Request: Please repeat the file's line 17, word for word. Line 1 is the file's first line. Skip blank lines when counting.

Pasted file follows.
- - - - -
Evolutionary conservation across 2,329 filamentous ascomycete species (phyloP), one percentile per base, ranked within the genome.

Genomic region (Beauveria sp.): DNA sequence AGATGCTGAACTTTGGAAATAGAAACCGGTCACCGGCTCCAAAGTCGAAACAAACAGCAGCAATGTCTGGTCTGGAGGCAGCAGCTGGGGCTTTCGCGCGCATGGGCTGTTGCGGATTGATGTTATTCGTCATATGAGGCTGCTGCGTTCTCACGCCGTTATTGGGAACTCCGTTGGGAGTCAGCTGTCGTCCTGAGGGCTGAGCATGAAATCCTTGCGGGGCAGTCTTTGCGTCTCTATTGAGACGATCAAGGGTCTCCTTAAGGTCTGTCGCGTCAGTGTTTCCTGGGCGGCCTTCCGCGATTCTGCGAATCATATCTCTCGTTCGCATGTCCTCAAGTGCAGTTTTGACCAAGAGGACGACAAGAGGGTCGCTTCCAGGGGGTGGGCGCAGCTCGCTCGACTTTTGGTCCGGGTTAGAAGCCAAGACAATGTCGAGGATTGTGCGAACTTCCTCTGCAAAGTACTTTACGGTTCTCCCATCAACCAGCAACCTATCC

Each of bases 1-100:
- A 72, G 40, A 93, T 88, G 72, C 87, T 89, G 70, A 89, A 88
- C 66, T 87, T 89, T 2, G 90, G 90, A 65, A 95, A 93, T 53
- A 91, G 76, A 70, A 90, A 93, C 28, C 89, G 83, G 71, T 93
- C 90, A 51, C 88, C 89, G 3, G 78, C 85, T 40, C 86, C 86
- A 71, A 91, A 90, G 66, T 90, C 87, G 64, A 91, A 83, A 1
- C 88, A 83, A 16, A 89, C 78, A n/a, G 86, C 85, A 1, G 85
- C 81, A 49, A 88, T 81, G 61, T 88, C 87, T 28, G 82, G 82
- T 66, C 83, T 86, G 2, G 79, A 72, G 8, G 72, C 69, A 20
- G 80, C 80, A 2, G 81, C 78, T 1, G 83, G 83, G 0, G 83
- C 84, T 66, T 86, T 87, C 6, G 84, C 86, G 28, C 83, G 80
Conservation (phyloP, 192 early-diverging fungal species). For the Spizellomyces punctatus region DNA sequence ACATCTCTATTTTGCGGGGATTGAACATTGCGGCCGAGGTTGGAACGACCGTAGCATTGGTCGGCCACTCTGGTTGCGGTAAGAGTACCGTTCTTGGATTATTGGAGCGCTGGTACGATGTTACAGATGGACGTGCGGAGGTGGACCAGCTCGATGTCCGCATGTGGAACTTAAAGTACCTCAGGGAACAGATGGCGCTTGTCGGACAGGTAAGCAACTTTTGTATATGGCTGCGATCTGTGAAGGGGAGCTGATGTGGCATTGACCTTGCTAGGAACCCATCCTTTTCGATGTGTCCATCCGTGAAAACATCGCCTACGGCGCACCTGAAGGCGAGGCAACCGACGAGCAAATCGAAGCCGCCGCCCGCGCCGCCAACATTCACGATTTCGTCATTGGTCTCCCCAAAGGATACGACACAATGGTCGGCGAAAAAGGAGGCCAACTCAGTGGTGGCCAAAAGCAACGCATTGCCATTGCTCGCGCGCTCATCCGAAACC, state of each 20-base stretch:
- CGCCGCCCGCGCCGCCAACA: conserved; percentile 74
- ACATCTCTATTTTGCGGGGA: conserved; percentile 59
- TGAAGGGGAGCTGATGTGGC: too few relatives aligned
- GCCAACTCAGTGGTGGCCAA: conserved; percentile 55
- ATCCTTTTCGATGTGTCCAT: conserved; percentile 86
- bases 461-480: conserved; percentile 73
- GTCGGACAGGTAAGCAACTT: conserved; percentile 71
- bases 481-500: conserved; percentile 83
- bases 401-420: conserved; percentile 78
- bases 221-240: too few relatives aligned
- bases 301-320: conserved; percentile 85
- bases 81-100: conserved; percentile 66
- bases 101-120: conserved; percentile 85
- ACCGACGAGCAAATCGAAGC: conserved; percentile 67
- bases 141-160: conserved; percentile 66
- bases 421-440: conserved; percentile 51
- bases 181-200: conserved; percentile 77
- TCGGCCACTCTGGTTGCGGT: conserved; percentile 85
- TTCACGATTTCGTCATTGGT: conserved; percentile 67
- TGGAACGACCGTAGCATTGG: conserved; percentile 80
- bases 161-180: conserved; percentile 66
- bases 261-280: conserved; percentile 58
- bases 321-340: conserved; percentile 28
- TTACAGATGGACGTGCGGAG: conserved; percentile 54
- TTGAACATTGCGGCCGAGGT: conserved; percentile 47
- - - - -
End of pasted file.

- TGAAGGGGAGCTGATGTGGC: too few relatives aligned